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>> it's been surprising. i think there's people -- democrats in california have been waiting to see -- they know he's resourceful politician and won statewide in the past and jerry brown has a plan and the plan so far seems to have consisted of waiting for meg whitman to make a mistake. she's not done that. here's jerry brown, the experienced politician, committing the biggest gaffe of the cycle so far. >> is it because you don't insult bill clinton who is so revered in california among items or why is this viewed as such a possible death nail? >> in a normal year you would say democrats going to win government of california because it's a blue state. jerry brown has some image problems. whitman has a lot of money. brown needs hispanic and african-americans and liberals in northern and southern
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california to come out in big numbers. that's not helped by being at war with bill clinton. you know, i will tell you, national republican strategists have more faith in and worry about jerry brown as a tenacious political factor force than a lot of democrats do. they think as strong as whitman has been and as well as she's done, brown is in the to be written off or underestimated. >> in 2010 if jerry brown could have picked a worse year to attack bill clinton, i don't know what year that would have been. bill clinton has had a very successful run in 2010 and probably if you privately polled most members of congress and asked whether they wanted bill clinton or barack obama in their district, most would pick bill clinton. >> yeah. he's become kind of the go-to guy in this election. he can help democratic candidates a lot. he could help jerry brown a lot. maybe he will. you know, i agree that jerry
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brown is a really resourceful, canny, wily politician who can't be written off. whitman with all her money and with considerable skill has done a really good job of kind of defining herself as more of a centrist figure and she's tough. it will be a great race. >> let's talk about washington d.c. we've made no secret of the fact that we've been fans of what the mayor has done on education reform but it looks like he's going get thrown out by d.c. voters today if the polls are to be believed. why? >> well, you know, all of the polls say -- my first job at "the washington post" was covering marion berry in his first term. strange things do happen in d.c. elections. this would be on the outer edge of that. my sense of the past few days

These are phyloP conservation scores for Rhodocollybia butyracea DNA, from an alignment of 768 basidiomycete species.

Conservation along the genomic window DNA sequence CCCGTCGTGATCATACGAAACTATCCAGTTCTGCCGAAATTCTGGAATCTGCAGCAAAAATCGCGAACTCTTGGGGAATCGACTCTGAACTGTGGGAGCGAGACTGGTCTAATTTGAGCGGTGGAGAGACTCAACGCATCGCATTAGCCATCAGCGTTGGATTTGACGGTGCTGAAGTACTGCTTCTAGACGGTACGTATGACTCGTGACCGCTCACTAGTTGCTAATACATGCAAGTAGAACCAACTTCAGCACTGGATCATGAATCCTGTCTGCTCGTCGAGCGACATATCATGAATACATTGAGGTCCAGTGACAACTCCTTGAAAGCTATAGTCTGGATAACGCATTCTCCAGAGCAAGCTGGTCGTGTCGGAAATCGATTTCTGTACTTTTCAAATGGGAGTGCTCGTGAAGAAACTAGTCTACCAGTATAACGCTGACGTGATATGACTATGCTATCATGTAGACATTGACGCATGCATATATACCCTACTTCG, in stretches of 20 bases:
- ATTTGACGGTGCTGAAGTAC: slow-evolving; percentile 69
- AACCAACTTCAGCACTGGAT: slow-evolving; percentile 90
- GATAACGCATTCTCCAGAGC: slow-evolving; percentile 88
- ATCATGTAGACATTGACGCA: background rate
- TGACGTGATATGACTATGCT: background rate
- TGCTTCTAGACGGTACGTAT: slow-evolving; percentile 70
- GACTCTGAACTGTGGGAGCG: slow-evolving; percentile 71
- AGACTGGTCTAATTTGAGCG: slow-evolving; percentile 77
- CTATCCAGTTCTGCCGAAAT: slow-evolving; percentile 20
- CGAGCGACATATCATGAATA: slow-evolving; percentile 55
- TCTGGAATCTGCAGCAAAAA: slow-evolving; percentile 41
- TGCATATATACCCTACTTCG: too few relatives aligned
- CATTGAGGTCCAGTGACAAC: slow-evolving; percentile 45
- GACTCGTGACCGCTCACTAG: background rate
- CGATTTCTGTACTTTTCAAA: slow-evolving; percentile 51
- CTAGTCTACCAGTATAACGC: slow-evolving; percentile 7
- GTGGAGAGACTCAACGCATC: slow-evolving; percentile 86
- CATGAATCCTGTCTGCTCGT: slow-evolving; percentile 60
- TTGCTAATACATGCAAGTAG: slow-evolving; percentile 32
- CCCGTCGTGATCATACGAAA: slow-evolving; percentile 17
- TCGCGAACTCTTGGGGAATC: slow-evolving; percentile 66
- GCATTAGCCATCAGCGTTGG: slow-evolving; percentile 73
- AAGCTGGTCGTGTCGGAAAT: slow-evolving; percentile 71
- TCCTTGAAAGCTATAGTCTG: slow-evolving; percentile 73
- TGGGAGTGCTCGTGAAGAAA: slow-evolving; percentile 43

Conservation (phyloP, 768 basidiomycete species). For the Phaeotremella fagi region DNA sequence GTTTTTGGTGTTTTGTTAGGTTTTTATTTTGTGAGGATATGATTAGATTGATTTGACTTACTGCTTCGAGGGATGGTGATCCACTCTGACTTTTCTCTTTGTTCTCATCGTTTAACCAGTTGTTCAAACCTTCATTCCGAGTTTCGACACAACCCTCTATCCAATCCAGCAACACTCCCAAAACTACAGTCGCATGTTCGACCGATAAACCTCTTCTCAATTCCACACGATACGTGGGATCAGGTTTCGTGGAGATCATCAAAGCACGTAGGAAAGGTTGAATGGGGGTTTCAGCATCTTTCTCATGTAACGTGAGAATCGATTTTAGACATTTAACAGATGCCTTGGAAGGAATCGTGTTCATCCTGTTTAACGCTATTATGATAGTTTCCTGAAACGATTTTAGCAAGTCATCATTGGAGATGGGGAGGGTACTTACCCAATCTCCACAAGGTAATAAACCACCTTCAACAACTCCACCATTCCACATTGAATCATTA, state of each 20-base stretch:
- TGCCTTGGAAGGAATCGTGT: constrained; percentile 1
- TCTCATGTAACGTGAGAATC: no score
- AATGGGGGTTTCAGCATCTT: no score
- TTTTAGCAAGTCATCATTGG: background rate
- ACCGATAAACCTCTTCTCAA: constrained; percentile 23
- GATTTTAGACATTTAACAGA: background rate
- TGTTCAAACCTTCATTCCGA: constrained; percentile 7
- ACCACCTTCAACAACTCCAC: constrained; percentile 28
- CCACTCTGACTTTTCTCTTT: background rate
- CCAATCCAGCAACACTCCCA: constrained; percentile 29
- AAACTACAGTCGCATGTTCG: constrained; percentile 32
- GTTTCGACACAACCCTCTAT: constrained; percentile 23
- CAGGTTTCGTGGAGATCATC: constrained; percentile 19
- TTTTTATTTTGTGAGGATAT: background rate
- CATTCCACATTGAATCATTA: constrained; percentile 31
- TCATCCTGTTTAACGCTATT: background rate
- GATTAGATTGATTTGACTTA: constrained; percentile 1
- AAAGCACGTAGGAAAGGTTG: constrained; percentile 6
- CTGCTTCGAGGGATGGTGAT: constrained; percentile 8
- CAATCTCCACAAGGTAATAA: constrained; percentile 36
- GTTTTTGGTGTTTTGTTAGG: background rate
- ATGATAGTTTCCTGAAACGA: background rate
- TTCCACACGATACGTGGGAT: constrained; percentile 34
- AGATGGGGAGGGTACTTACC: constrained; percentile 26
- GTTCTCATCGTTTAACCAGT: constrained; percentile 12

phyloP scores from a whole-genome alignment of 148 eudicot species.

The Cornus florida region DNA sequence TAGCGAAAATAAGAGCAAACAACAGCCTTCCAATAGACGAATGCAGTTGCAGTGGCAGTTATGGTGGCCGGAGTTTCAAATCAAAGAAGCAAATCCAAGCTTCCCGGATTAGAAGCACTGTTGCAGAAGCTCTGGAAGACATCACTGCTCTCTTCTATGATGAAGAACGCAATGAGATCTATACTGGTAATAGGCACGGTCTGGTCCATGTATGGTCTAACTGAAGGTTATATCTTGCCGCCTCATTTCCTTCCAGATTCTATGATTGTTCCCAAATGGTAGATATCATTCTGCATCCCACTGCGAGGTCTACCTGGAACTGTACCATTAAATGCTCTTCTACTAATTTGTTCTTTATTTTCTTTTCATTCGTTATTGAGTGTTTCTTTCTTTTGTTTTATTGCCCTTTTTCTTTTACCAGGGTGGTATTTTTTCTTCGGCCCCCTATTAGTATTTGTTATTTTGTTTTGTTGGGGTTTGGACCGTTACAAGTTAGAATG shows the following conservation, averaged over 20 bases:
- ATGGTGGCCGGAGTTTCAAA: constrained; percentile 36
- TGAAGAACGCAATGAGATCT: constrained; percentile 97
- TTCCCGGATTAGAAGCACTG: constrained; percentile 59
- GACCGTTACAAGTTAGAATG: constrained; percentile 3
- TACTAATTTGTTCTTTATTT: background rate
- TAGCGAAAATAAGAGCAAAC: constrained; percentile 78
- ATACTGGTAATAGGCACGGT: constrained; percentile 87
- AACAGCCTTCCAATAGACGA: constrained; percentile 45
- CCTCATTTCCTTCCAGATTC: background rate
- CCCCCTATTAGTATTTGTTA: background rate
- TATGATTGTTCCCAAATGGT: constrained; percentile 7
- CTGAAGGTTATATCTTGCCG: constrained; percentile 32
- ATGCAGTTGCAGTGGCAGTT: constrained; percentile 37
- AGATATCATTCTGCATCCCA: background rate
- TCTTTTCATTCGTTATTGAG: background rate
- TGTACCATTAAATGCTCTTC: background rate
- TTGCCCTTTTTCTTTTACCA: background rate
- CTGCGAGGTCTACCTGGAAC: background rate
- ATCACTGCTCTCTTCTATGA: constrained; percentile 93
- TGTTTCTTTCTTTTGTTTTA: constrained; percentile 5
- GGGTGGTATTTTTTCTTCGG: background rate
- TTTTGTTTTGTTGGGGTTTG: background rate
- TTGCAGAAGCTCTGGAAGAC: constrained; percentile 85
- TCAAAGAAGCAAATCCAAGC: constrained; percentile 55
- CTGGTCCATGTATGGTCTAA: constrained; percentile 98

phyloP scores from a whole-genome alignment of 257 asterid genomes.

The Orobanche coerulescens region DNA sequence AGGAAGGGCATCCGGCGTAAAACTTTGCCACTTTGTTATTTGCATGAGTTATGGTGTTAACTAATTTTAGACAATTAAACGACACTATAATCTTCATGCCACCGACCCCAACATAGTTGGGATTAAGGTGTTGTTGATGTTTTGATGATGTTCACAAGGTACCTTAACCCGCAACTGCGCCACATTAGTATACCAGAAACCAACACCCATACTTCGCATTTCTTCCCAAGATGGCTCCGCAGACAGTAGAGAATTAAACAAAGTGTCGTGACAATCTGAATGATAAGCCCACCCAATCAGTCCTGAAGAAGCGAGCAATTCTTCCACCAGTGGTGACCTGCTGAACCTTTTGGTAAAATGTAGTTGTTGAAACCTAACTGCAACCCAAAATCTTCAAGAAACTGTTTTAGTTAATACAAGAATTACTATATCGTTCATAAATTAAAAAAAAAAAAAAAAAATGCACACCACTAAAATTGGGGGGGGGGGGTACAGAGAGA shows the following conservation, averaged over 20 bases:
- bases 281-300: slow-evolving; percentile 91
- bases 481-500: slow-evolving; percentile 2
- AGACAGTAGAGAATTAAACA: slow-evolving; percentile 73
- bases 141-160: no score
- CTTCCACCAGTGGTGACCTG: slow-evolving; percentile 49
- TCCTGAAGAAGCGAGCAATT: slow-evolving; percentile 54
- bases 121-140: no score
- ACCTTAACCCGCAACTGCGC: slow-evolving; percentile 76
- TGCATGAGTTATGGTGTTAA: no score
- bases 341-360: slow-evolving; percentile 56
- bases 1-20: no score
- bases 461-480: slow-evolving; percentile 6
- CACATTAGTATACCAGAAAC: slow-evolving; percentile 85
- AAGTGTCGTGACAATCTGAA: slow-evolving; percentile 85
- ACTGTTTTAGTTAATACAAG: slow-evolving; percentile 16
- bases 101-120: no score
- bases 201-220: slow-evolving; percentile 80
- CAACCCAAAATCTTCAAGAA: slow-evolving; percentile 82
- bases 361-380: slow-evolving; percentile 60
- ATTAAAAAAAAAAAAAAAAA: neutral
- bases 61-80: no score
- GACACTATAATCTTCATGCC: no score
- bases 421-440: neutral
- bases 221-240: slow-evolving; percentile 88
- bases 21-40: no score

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has been that gray, vincent gray, the challenger, chairman of city council, seems to be gaining strength. people seem to be accepting that he's likely to be the new mayor. and fenty it's a matter of style and personality and attention to -- >> what's he done wrong? >> you know, he gave the impression to a lot of voters particularly african-american voters in a city that is rapidly changing that is majority african-american but not 70% like it used to be. 56%. he gave a lot of people in that side of town the impression that he really wasn't their mayor. he didn't care particularly about them or he didn't care as much about them as he did about
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other parts of washington. i think you could argue in a lot of ways it's a bum rap. he grew up in washington. clearly he got elected mayor initially by going around the city and knocking on thousands of doors and doing ultimate retail politics but he's in trouble and in our poll on the race showed this very stark kind of racial divide which is interesting. both candidates are african-american. >> all right. you write today about these comments by newt gingrich which we were talking about yesterday that obama's policies and attitudes being kenyan and anti-colonial.
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>> yeah, i think it has. he is lost in the past or lost in his own little world? what's going on there? >> i think two things are going on. one level it was an attempt to throw more mud at the president of the birth variety to play into this expanded birth narrative that there is something exotic and foreign and alien about president obama and hence the kenyan anti-colonial